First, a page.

Medicine interviews for Cambridge University usually occur in the first three weeks of December. The exact dates vary slightly between the colleges.
To shortlist candidates for interview, the following factors are taken into consideration:
There is no minimum BMAT score required, since applications are considered holistically. The average scores also vary between the colleges.
For 2021 entry into the A100 course, there were 1754 applications and 288 offers were made.
Cambridge usually sends interview invitations in mid to late November.
Cambridge University uses the panel interview format for its Medicine interviews.
All applicants will attend at least two interviews, with each one lasting around 20 to 45 minutes. One of the interviews usually occurs at the college you’ve applied to.
As with the last two years, most interviews are anticipated to be held remotely this year.
International applicants should also be prepared to attend an interview.
At Cambridge, the following topics are often covered in the Medicine interview questions:
Sample questions might include:
Understand the basics
You should be prepared to answer questions on all of the topics you have covered at A-Level and that you have included on your SAQ. It’s also wise to spend some time recapping scientific concepts from GCSE, particularly if you dropped one of the sciences for A-Level.
Know the format of your interview
A peculiarity of the Cambridge interview format is that it varies between colleges. Make sure you research the format used by your particular college. This information is often readily available on the website or in the interview schedule they send you. Ensure you use this information to steer your preparation.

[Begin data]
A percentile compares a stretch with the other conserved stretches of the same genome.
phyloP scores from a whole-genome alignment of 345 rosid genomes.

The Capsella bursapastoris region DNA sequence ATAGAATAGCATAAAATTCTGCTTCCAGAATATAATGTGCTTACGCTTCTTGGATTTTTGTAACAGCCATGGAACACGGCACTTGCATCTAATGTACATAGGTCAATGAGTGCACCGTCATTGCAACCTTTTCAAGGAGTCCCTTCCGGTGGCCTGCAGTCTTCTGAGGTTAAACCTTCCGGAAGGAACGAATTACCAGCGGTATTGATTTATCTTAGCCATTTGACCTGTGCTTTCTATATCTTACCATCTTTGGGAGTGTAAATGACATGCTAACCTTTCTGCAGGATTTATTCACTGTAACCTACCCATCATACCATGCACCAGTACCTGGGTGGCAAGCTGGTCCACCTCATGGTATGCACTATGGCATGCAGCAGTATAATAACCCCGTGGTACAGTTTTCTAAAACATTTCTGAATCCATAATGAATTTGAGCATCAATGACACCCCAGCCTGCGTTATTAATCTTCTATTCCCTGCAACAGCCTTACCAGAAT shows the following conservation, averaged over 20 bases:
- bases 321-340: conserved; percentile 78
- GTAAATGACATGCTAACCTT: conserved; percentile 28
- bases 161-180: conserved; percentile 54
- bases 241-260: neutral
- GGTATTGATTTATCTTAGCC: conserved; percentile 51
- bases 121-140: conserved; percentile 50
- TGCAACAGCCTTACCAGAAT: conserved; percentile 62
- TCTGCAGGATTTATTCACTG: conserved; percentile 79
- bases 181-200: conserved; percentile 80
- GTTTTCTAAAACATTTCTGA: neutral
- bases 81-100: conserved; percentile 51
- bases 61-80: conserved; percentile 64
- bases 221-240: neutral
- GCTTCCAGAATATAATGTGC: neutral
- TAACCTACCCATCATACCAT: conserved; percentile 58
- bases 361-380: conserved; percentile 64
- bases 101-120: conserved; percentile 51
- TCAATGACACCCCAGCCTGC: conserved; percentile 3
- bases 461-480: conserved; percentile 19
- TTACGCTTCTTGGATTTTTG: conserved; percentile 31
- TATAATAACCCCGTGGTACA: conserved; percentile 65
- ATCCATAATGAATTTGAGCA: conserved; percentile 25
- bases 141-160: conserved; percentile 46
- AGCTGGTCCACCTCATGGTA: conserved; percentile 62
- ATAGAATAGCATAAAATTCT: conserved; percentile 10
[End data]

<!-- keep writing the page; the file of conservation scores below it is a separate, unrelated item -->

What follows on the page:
Some colleges have general interviews, whereas others will only have academic interviews. Some colleges may ask you to read some information beforehand and answer questions on it at interview.
Knowing and practising for the specific type of interview you’ll face will ensure you feel calmer and more confident on the day.
Always say something
Cambridge University interviews are designed to push you academically until you cannot go further, in order to see your capacity. It is designed to mimic a supervision-type discussion, which is Cambridge’s name for small group teaching sessions.
You aren’t supposed to get everything right straight away and you are expected to make educated guesses and go off track at some point.
The interviewer is there to guide you back to the right path, but they can only do this if you let them know what you are thinking. Even if it’s wrong or sounds silly, it will be a lot better than sitting in silence because you don’t know what say and are too scared to ask a question.
See this guide for more tips on how to answer interview questions at a Cambridge Medicine interview.
The decision of an offer will be based on scientific and related competencies, personal qualities, and professional and career considerations.
Cambridge will send out all offers in January.
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